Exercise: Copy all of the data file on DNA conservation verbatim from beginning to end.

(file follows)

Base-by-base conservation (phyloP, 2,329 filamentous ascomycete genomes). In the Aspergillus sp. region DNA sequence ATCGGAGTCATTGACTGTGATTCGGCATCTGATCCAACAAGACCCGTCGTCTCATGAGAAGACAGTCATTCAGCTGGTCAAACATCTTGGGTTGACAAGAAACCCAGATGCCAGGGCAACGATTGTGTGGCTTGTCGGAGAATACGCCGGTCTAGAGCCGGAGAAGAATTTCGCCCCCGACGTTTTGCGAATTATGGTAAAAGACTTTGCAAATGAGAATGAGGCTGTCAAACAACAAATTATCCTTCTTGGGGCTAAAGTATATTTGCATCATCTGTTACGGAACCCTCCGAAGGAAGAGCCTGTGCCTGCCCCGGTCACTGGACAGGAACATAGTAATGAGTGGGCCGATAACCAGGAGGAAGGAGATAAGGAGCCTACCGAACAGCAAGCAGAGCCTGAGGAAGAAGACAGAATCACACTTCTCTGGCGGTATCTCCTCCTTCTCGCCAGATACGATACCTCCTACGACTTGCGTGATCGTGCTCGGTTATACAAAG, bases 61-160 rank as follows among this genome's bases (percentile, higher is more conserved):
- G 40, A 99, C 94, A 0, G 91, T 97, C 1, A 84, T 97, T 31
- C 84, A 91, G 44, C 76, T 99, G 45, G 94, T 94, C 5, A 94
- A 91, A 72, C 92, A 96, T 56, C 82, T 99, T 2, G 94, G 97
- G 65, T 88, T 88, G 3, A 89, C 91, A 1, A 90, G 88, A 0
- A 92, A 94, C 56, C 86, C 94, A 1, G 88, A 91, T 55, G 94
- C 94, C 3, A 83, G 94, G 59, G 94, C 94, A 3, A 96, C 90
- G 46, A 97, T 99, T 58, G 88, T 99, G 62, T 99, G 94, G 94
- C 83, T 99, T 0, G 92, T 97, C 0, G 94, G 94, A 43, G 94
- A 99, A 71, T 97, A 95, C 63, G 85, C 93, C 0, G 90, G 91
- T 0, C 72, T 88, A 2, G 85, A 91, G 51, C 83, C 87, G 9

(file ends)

Base-by-base conservation (phyloP, 2,329 filamentous ascomycete genomes). In the Aspergillus sp. region DNA sequence ATCGGAGTCATTGACTGTGATTCGGCATCTGATCCAACAAGACCCGTCGTCTCATGAGAAGACAGTCATTCAGCTGGTCAAACATCTTGGGTTGACAAGAAACCCAGATGCCAGGGCAACGATTGTGTGGCTTGTCGGAGAATACGCCGGTCTAGAGCCGGAGAAGAATTTCGCCCCCGACGTTTTGCGAATTATGGTAAAAGACTTTGCAAATGAGAATGAGGCTGTCAAACAACAAATTATCCTTCTTGGGGCTAAAGTATATTTGCATCATCTGTTACGGAACCCTCCGAAGGAAGAGCCTGTGCCTGCCCCGGTCACTGGACAGGAACATAGTAATGAGTGGGCCGATAACCAGGAGGAAGGAGATAAGGAGCCTACCGAACAGCAAGCAGAGCCTGAGGAAGAAGACAGAATCACACTTCTCTGGCGGTATCTCCTCCTTCTCGCCAGATACGATACCTCCTACGACTTGCGTGATCGTGCTCGGTTATACAAAG, bases 61-160 rank as follows among this genome's bases (percentile, higher is more conserved):
- G 40, A 99, C 94, A 0, G 91, T 97, C 1, A 84, T 97, T 31
- C 84, A 91, G 44, C 76, T 99, G 45, G 94, T 94, C 5, A 94
- A 91, A 72, C 92, A 96, T 56, C 82, T 99, T 2, G 94, G 97
- G 65, T 88, T 88, G 3, A 89, C 91, A 1, A 90, G 88, A 0
- A 92, A 94, C 56, C 86, C 94, A 1, G 88, A 91, T 55, G 94
- C 94, C 3, A 83, G 94, G 59, G 94, C 94, A 3, A 96, C 90
- G 46, A 97, T 99, T 58, G 88, T 99, G 62, T 99, G 94, G 94
- C 83, T 99, T 0, G 92, T 97, C 0, G 94, G 94, A 43, G 94
- A 99, A 71, T 97, A 95, C 63, G 85, C 93, C 0, G 90, G 91
- T 0, C 72, T 88, A 2, G 85, A 91, G 51, C 83, C 87, G 9